For the next adventure in the campaign, I did use a flowchart to map out the various paths through it, making sure that there were meaningful choices for the players. In retrospect, I would say I overplanned this particular adventure in order to avoid railroading. The same basic formula of being given a mission with a particular end point in mind is used, but there are several mutually exclusive branch paths to reach the destination, each of which also branches at least once, in order to give the players as many options as I could think of for getting from A to B. There were certainly no accusations of railroading after that adventure, and haven’t been since. Of course, since I had planned out a number of encounters on mutually exclusive paths, I did a lot of additional work—my group could only take one of the three paths, and the encounters designed for the other two were essentially extra work for nothing.
If your adventure is a traditional dungeon crawl, you may not even need a flowchart. The map of the dungeon environments serves much the same purpose—you can visibly determine whether your players are in what amounts to a single hallway with a series of sequential rooms, or whether there are branching pathways that they can choose to explore in whatever order they wish, even bypassing some encounters if they choose. Thinking of a flowchart as a dungeon map for adventures with no dungeon walls might not be too far off the mark, in fact.
Using flowcharts is great for visibly determining whether your adventure restricts the paths available to the players, but if you try to give as many options as you can then a flowchart can become cumbersome and confusing to read. Also, a full flowchart requires that you plan the entire adventure well in advance, which may make it less than ideal for you if you happen to enjoy DMing on the fly or if your players are prone to coming up with unforeseen solutions that bypass or negate much of the planning you put into the adventure ahead of time, or even if you simply don’t have enough lead time before you’re going to be in the DM seat to detail more than an encounter or two and a rough outline.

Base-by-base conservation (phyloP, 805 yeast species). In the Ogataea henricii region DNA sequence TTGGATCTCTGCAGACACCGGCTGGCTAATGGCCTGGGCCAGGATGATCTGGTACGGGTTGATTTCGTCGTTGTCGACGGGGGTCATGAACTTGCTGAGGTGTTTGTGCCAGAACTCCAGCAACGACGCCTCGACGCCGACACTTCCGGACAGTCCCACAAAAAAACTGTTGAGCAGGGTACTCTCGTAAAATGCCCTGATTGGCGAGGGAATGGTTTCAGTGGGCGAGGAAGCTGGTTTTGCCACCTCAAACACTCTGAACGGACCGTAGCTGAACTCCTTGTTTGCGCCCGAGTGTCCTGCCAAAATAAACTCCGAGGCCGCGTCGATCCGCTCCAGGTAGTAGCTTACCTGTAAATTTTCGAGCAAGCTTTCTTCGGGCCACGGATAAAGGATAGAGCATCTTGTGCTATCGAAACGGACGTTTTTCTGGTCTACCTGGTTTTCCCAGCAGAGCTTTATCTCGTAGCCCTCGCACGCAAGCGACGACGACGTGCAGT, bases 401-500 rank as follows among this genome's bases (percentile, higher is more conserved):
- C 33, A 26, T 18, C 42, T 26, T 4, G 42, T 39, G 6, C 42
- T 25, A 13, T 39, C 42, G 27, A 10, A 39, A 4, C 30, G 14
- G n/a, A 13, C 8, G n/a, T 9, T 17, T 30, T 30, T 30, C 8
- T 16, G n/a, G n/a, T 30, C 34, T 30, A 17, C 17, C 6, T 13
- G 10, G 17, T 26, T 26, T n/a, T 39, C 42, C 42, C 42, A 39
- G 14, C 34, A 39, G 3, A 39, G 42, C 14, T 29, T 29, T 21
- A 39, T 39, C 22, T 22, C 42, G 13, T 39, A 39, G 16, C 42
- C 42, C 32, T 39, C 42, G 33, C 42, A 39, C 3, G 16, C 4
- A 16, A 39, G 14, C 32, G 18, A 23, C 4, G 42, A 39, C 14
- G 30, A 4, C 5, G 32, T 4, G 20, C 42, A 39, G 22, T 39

Flowcharts can also be used for entire campaigns or campaign arcs. The Scales of War adventure path, for example, is essentially structured as a direct and sequential series of adventures leading to a single predetermined conclusion. The current Chaos Scar campaign offers a less linear series of adventures, though it is unlikely that it will offer multiple possible endings—it is simply a much less fixed route from level 1 to 30.
A more complicated campaign path may have dramatically different outcomes based on player choices—though one would rarely use a flowchart or fully plan a campaign ahead of time thoroughly enough to predict such choices, it does serve to illustrate the point.
If the strength of flowcharts is in illustrating the freedom of players, what of more loosely defined options? We’ll continue this discussion next week with more planning strategies and tips.